de Young

"It's a wrap" by Kim Shuck, June 2010 Artist-in-Residence

On the way past the bandshell I noticed that the puddle the squirrels were drinking out of yesterday had dried up. Fog all gone... It's quite hot actually.

 

 

More feathers.

 

 

The various animals didn't come around today. There were human visitors of varying sorts. I'm embarrassed to admit the major focus of the day. It wasn't profound. Mostly just feathers.

"I knew I'd miss Michael..." by Kim Shuck, June 2010 Artist-in-Residence

Another magical foggy day. This time with tomatoes and raspberries. Well, that and my first official day without Mr. Horse. I knew it was going to be difficult so I brought fruit. Fruit and Knopfler and Clapton... I also had Intern Extrordinaire Mlle. Megan. Bob the sitting ball was there too. Life could have been harder. Still... even with all of that and the buffalo hunt on the wall... it was slightly difficult. I'm a creature of habit.

"Inside the World of Michael Horse, June Artist-in-Residence" by Naomi Huth, Education Intern

On June 18th, during the Cultural Encounters evening event, I sat down with current artist-in-residence, Michael Horse, to find out more about his background and artistic influences. Born near Tucson, Horse is of Yaqui, Mescalero Apache, Zuni, European, and Hispanic descent and comes from an artistically talented family of jewelers, potters, and painters. Not only is he a talented jeweler and painter, but he is also an actor and stuntman who has appeared in many movies including Twin Peaks, Passenger 57, Lakota Woman, and Smoke Signals.

"The Comforting Summer Fog Arrives" by Kim Shuck, June Artist-in-Residence

Today had both frenetic and soothing aspects. I had breakfast with one of our amazing poets on the bill for Friday: devorah major, poet laureate of San Francisco emerita, amazing performer and above all friend. We ate frittata in Hayes Valley before making our way to the museum. THE FOG IS HERE. It must be summer, eh? Everyone celebrate. Anyhow, breakfast meant that instead of arriving two hours early, I got to the museum at my contracted time. As a result I missed a patron who had come to see me in particular, ah well.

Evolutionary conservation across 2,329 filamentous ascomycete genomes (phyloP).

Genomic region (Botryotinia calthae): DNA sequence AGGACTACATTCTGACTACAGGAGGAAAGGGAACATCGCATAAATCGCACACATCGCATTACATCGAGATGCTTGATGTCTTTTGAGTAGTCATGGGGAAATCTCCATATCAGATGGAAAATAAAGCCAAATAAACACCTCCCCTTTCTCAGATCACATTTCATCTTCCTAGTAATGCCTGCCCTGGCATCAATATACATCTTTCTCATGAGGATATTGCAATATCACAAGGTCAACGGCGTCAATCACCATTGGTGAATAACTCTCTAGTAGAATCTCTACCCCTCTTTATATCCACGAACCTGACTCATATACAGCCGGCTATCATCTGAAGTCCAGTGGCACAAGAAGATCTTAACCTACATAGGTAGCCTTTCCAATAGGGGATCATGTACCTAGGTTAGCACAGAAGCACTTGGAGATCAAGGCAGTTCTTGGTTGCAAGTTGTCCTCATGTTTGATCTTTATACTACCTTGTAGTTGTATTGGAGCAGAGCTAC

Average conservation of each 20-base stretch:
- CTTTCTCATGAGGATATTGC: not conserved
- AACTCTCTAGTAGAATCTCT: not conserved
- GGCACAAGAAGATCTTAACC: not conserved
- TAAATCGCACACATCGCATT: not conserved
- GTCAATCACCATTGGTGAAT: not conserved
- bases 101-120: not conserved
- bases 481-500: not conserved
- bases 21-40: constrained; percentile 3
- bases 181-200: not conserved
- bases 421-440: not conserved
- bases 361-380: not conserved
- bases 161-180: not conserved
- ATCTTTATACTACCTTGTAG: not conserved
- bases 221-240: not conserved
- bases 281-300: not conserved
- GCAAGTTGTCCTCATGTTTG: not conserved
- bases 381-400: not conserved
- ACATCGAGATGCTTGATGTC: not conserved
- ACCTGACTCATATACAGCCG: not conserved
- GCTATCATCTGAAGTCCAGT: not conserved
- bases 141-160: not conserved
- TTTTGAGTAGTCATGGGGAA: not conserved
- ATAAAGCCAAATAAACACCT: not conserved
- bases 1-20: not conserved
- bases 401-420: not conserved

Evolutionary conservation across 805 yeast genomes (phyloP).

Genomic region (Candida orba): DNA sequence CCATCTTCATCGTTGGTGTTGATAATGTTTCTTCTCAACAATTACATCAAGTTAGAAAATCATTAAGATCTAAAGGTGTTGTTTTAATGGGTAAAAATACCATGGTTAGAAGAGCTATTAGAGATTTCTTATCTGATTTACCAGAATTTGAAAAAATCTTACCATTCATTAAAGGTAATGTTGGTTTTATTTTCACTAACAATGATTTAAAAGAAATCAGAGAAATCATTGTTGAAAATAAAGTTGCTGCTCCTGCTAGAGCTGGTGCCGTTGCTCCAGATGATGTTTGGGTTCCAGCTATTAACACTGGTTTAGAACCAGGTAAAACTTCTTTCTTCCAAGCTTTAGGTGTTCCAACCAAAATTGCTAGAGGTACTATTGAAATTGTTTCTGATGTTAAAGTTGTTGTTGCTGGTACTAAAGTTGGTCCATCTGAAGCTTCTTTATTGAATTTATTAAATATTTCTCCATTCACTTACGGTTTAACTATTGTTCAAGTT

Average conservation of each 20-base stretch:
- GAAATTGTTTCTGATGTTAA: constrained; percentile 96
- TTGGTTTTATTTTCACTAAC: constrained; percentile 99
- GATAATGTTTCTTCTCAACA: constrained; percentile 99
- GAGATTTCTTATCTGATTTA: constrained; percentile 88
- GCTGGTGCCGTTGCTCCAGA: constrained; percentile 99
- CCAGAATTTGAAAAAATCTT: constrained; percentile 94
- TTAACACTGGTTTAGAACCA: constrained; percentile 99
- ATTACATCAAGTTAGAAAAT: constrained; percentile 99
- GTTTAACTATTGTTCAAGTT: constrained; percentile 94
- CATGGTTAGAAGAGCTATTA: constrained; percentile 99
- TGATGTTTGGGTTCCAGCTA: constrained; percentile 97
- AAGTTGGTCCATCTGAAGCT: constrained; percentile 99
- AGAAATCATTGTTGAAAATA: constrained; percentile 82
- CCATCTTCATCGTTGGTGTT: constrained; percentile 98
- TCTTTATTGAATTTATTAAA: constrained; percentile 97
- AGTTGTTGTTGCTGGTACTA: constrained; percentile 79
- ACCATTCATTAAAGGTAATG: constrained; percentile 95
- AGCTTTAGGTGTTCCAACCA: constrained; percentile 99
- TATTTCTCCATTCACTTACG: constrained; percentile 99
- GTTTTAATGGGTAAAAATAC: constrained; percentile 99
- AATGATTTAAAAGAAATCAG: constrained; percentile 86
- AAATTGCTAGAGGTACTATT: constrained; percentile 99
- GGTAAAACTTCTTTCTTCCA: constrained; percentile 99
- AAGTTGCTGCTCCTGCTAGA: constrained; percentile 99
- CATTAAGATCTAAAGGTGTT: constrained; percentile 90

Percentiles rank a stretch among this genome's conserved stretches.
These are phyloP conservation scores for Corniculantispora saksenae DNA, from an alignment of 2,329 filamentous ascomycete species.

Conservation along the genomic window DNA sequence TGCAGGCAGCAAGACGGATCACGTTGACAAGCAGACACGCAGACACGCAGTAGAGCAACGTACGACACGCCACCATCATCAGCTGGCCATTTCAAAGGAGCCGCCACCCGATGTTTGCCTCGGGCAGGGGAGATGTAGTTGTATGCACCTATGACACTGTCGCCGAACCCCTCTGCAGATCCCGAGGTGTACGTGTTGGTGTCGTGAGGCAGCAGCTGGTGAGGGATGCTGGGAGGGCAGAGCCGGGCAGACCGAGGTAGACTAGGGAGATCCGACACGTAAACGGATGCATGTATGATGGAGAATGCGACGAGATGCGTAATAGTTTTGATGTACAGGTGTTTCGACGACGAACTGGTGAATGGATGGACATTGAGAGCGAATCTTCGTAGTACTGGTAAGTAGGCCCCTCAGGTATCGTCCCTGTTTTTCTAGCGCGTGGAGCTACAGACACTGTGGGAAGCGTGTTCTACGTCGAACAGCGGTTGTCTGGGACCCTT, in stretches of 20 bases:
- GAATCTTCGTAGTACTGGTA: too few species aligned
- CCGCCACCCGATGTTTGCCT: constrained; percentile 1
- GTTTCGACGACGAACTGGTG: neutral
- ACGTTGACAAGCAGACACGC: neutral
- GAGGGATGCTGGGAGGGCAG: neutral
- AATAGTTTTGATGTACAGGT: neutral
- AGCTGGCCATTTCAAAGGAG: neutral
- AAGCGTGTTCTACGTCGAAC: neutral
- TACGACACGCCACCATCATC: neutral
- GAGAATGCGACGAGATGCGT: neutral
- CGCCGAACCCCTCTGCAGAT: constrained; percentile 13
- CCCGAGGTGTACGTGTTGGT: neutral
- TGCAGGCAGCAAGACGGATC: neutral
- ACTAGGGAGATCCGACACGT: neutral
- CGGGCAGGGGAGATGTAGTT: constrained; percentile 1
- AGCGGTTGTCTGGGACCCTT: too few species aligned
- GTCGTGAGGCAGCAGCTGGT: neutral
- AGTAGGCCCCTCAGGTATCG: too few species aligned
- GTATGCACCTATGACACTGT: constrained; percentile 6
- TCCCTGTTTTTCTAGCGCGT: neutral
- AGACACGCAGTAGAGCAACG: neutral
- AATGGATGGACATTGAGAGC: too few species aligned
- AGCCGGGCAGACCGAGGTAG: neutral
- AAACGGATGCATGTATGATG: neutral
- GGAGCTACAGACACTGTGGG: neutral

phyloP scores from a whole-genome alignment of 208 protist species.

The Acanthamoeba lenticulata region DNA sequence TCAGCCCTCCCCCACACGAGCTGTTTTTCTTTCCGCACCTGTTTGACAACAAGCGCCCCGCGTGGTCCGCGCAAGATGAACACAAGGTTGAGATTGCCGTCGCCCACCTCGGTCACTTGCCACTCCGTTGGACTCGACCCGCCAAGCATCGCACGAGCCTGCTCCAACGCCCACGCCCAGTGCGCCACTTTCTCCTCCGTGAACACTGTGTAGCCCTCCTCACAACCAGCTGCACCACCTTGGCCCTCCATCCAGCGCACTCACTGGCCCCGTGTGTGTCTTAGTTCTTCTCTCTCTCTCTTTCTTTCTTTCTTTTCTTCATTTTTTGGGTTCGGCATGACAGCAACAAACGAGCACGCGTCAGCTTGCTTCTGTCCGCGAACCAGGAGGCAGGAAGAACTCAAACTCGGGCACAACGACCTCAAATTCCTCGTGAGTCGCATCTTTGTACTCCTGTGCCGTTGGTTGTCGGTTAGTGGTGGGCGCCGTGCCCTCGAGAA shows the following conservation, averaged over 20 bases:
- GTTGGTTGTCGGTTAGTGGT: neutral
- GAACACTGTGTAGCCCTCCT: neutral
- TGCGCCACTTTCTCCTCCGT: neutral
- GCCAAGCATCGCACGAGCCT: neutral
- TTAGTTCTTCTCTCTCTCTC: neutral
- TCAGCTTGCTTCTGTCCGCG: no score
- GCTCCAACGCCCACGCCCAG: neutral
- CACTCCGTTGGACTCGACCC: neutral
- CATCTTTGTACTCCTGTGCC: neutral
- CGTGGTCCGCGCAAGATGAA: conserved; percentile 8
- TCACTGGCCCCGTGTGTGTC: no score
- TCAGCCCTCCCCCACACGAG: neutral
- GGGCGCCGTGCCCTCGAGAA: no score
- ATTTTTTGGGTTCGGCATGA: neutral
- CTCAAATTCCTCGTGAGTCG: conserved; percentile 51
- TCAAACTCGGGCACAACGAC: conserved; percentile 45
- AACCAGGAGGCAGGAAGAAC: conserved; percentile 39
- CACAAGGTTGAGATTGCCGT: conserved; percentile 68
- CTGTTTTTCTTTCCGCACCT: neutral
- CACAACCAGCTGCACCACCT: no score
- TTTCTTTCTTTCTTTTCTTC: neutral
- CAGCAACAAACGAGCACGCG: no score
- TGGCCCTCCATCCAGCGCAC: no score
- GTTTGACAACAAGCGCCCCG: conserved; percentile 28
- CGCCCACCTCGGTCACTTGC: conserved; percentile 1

Hugs all around by Kim Shuck, June Artist-in-Residence

You may be in for a fun day when you find a hawk feather coming in to work. You may be in for a fun day when your first visitor in the studio asks great questions and listens to the answers. It's been a fun day when a mom tells you that you 'made everyone happy' with some oil pastels and butcher paper (grinning kids and interesting drawings and all).

"Hot" by Kim Shuck, June Artist-in-Residence

We only had a very few folk in today, so we both got a good deal of work done and talked about bad Native themed movies. Well, we talked about different kinds of movies, but we talked most about what I call 'Bad Indian Movies'. These would be films with glaring cultural errors, stereotypes or other faux pas. It was a hoot.

How do we learn to do these things? by Kim Shuck, June Artist-in-Residence

After questions about my background, my religion and alternately about my inspiration and vision, the most commonly asked question I've had in the gallery so far is 'How did you learn to do this stuff?' I'm sure that other Native artists have other answers to that question but here is a bit of an answer for me. I use a number of different beading techniques in my work. In order of most to least common as of this week: bead applique, flat peyote stitch, flat round peyote stitch, cheyenne brick stitch and loomed beading. Now to take them utterly out of order...

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